Sun-worshipper Chris Isaak’s latest CD a labor of love
BY MIRIAM DI NUNZIO email@example.com July 18, 2013 3:52PM
♦ 8 p.m. July 19
♦ Arcada Theatre, 105 E. Main St., St. Charles
♦ Tickets, $59-$125
♦ (630) 962-7000;
Updated: August 20, 2013 6:09AM
It’s Chris Isaak phoning from a tour stop in Boston.
On this sunny day, the veteran rockabilly-roots singer-songwriter is particularly excited to share a piece of very good news: his longtime drummer Kenny Dale Johnson is bounding back from successful treatment to combat leukemia.
“He’s like a brother to me,” Isaak offers. “We have played together for like 30 years, him me and Roly [Isaak’s bass player Rowland Salley], and this tour is the only gig he has ever missed. He’ll be back in October and I can’t wait.”
Isaak’s equally excited about returning to the Chicago area where he says he loves to ride his bike and check out salvage yards and architectural restoration studios. “I have found the most amazing architectural pieces and stuff that folks consider scrap that turns out to be some great Art Deco original,” Isaak says. “If it’s small, I just carry it back on the bike. If it’s big, heck I’ve got a tour bus with huge [storage] bays that’s a phone call away.”
Isaak headlines the Arcada Theatre on July 19.
Q. You’re touring behind your latest album, “Beyond the Sun,” recorded at the iconic Sun Studios in Memphis. The history and the legacy of the studio is something that touches musicians in so many ways. How did the ghosts of so many singers who went before you affect you as you stepped up to that mike?
CHRIS ISAAK: I never believed much in ghosts even though I’m Catholic. [Laughs] But I’m very pragmatic in some ways. But you walk in that room and you see a little hole in the linoleum on the floor from Bill Black’s stand-up bass peg. There’s a tape mark where Elvis (Presley’s) mike would sit. On the wall is Carl Perkins’ picture. The first time I went to that studio I was in my tour bus, and I never do this but I said to the driver I want to go up to Union [Street] in Memphis. It’s 4 in the morning and Kenny and I got out and went up to the door and I’m like, Johnny Cash put his hand on this door. Elvis put his hand on this door. And they all put it on there when they were sacred. It just goes through you.
Q. What was the recording session like?
CI: I’m really proud of the way we did our recording. So many singers or bands go into Sun and they take a picture and then go to some modern studio to mix it. We did it very much the old-fashioned way: Everyone sang and played at the same time in one room. If you hear my vocals that’s the take. No remixing. And we were so fortunate to have Roland James who played guitar on all those [old Sun] records. Cowboy Jack Clement who wrote with Johnny Cash recorded with us. That [studio] is one of the most beautiful-sounding rooms in the business. Maybe if you’re a hip-hop artist that’s not the room for you. Modern music [sound] is a little more buried.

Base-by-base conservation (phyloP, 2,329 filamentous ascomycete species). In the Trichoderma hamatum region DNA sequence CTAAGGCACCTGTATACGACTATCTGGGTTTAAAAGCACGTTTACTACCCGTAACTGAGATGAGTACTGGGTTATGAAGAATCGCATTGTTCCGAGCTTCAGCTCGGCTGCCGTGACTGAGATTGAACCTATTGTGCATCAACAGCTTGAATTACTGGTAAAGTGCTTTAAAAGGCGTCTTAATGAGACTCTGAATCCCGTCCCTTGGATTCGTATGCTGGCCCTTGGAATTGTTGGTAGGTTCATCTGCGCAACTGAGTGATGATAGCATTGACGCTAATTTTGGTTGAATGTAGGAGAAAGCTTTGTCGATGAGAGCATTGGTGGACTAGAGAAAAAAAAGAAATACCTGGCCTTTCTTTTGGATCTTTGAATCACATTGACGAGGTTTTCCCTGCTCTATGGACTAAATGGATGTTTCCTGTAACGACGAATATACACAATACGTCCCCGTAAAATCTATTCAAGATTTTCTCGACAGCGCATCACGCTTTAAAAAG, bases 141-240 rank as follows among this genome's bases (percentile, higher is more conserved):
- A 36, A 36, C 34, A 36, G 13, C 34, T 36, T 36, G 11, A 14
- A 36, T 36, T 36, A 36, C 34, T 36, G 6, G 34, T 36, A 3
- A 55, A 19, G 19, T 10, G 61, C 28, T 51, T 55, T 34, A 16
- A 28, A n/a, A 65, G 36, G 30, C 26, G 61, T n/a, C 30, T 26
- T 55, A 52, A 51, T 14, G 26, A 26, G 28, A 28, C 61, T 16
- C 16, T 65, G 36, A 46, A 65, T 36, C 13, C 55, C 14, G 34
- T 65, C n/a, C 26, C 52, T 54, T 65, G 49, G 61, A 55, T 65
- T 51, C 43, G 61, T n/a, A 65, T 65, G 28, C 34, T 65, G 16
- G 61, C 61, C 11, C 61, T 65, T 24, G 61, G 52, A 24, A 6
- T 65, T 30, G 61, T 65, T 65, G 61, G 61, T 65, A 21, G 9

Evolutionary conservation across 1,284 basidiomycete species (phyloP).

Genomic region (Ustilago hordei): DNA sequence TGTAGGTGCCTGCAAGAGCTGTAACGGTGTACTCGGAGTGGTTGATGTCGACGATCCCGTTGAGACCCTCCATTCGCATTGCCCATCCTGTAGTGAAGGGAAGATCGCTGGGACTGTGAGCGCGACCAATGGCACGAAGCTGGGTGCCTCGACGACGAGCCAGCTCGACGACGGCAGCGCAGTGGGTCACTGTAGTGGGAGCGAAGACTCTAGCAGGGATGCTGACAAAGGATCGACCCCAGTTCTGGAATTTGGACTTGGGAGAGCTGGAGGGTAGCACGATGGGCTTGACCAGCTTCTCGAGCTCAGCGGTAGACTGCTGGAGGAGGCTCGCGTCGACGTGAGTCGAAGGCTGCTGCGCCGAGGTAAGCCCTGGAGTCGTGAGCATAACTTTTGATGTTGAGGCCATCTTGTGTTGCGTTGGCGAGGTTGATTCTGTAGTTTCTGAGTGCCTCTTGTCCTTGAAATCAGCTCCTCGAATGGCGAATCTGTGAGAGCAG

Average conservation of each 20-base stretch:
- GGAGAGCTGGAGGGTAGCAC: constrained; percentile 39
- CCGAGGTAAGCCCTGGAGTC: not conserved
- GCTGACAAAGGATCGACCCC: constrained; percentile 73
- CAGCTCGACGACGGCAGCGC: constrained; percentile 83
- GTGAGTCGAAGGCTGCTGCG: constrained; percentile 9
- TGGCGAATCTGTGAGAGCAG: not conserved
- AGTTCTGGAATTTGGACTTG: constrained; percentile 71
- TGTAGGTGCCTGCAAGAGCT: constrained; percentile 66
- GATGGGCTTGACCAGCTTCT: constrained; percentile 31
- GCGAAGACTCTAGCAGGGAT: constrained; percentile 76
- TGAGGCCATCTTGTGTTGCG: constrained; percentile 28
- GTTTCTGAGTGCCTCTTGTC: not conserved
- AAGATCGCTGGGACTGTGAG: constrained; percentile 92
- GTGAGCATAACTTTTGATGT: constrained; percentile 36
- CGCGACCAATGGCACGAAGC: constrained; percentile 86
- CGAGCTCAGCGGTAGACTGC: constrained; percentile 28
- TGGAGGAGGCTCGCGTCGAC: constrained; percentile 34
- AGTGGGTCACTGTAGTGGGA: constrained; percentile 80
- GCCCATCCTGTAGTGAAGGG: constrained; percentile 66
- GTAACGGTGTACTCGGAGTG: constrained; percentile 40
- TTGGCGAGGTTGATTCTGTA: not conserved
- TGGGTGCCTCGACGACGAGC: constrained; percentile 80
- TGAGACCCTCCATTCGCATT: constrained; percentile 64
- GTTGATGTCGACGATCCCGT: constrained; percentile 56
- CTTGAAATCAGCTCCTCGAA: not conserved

Q. What’s your love affair with this kind of music, that Memphis-Delta sound that is so prevalent in your work?
CI: To me it’s just great music. I always wanted to make music that was joyous and pretty, like that great music from all those artists. It’s a good time. You hear the beauty in those voices. You hear Cash’s every word. You heard Elvis’ every word.
Q. Who have been your greatest musical influences?
CI: Two people: My older brother who learned to play guitar first and I stole everything from him. And [Sun Studio/Sun Records founder] Sam Phillips’ records. When I heard those records, I went from being a flat-top, light-featherweight boxer in Japan to knowing what I wanted to do with the rest of my life.
Q. You did a cover of Elvis’ “Can’t Help Falling in Love With You” on the album. Why did you choose that song from among all his hits?
CI: That was very last-minute. I always thought it was a great song and I loved singing it. It’s just a beautiful love ballad. Everyone thought we were done with the session and we had like 30 minutes left and I was like we can cut one more song. We had tried that song before at my house but I have a crummy piano and it didn’t sound good. This time it all just came together.
Q. Of all the artists that you have idolized or worked with or wished you could have worked with, who was the best in your mind?
CI: I have only two pictures hanging on the walls in my house. One is of my mom at age 5, looking like a cute little imp, and the other is a signed photo of Johnny Cash when he was very young. He was a great writer. A great singer. He cuts across everything — all genres, country, punk, easy listening. His music is so simple it doesn’t get in anybody’s way. He’s telling a story and he’s so likeable when he’s singing it that everybody can’t help not listening to it.
Q. Are you tired of “Wicked Game” and being so identified with that one song?
CI: [Laughs] I wish I had 15 more like it. If I did then I’d be Paul McCartney.